Are you sure you want to report this post?
You may optionally give an explanation for why this post was reported, which will be sent to the moderators along with the report. This can help the moderator to understand why you reported the post.
Posted by: Gregg Little
Being of similar "vintage" and speaking of long duration processes, I remember a pre-eminent researcher speaking at my university on a recently accepted theory called continental drift. Long time ago for me, a nano blink of geological time.
Getting back to crystal formation, one of our recent threads was about inclusions and described growing small centimetre-size quartz crystals in a lab over 4 months using seed crystals. I imagine geological processes can match or exceed that given the right conditions. Part of the many variables would include favorable and stable fluid chemistry, high volume, constant temperature and pressure for the duration, etc, etc.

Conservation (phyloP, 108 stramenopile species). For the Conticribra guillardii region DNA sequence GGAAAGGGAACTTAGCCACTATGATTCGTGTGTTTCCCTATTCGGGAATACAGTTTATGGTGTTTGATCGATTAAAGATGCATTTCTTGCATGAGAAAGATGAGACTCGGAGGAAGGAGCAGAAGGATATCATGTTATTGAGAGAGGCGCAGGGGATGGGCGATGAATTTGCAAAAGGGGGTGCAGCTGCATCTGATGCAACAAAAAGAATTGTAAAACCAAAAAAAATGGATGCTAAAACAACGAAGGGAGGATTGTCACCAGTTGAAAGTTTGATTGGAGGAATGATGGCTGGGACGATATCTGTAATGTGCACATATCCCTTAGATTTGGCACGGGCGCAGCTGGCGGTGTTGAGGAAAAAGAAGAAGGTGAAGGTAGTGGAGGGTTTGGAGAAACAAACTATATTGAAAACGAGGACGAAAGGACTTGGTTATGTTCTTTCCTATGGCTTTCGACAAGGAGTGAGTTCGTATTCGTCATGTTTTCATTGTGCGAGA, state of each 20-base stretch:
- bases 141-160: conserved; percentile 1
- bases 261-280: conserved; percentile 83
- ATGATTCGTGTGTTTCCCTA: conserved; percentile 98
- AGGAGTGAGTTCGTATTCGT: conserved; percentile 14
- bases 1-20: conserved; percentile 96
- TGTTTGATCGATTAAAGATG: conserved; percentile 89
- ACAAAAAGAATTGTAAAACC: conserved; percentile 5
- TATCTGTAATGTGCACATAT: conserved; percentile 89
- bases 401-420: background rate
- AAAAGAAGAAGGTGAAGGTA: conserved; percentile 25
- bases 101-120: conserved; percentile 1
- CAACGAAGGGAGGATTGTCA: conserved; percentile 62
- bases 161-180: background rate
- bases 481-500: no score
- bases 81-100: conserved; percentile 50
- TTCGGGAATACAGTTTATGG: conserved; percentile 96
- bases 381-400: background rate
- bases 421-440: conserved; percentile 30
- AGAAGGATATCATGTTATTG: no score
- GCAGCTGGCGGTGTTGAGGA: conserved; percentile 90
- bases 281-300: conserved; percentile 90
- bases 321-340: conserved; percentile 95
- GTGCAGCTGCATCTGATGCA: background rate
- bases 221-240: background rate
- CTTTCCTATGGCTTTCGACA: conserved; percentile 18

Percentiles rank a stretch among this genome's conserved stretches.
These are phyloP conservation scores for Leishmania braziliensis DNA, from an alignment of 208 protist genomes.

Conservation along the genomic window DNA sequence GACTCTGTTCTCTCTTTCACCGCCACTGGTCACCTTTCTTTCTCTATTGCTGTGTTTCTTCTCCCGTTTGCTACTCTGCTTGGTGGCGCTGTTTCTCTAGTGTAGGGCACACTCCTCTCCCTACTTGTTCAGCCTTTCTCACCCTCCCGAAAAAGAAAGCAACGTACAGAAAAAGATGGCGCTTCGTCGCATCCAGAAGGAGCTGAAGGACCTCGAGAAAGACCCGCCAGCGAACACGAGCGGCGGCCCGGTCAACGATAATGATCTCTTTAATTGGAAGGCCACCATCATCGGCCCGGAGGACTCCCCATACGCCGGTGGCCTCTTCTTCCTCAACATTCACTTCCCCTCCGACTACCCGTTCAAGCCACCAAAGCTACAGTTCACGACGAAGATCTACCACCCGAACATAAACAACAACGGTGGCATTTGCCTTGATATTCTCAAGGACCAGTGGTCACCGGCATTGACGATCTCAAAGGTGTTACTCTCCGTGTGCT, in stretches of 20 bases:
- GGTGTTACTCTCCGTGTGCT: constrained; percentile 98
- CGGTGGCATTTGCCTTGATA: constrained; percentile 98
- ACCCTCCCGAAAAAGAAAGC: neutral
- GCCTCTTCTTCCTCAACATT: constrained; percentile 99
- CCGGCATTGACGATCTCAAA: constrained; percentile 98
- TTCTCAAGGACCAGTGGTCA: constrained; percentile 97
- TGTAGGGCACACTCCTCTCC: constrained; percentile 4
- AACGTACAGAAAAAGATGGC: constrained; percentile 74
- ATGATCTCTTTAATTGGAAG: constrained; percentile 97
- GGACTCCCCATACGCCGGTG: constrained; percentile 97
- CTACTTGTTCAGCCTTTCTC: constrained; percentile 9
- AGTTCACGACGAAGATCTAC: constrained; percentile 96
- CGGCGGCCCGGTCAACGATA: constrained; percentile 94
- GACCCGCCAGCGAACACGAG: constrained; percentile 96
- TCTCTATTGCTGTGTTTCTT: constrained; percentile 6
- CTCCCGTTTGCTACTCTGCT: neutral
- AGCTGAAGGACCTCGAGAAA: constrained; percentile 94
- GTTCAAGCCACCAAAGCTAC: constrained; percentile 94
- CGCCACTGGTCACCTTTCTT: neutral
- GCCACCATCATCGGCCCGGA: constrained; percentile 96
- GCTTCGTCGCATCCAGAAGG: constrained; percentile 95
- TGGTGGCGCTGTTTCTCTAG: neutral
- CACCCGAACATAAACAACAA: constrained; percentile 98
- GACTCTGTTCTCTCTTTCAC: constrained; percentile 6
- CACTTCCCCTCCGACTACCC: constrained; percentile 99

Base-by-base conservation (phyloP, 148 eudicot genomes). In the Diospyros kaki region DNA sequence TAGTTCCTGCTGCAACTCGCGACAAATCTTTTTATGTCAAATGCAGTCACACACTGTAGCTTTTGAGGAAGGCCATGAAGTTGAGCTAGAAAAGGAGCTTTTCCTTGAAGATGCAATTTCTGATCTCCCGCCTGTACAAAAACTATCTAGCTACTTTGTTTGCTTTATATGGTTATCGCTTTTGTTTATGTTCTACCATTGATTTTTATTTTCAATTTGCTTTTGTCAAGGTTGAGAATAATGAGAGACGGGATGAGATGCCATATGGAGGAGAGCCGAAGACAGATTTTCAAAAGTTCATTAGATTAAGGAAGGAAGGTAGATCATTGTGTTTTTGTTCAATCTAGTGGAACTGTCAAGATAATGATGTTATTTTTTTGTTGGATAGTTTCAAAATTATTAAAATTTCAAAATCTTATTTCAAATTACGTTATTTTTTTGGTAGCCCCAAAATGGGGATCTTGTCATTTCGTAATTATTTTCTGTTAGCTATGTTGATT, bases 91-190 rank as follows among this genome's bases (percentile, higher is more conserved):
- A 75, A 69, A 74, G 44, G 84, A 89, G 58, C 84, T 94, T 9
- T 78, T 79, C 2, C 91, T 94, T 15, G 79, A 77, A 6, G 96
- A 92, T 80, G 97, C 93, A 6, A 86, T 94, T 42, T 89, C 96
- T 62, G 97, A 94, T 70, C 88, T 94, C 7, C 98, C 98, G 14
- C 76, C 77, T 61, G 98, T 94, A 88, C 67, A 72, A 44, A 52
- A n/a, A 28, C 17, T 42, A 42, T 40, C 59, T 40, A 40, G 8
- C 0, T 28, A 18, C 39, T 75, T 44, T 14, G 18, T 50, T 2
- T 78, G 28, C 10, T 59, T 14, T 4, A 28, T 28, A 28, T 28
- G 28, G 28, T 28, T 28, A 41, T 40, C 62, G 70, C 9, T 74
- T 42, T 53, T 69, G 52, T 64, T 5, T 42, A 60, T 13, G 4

One thing to keep in mind too is that crystals can go through growth phases (ie phantoms) so that further complicates bracketing the time for formation. We humans seem to be time obsessed but the more important question geology asks is, what are the specifics that lead to crystal formation. Time usually is expressed in dating the preceding, concurrent and following processes around the time of crystal formation conditions. These time brackets are usually in the thousands to millions of years and don't necessarily describe when that particular crystal in your hand began and completed its growth.
One of the interesting time frames relates to diamond. It probably takes millenniums to eons for them to form, 10's of miles below the surface, but some of the literature describes their emplacement in kimberlite pipes to be in as little a period as days.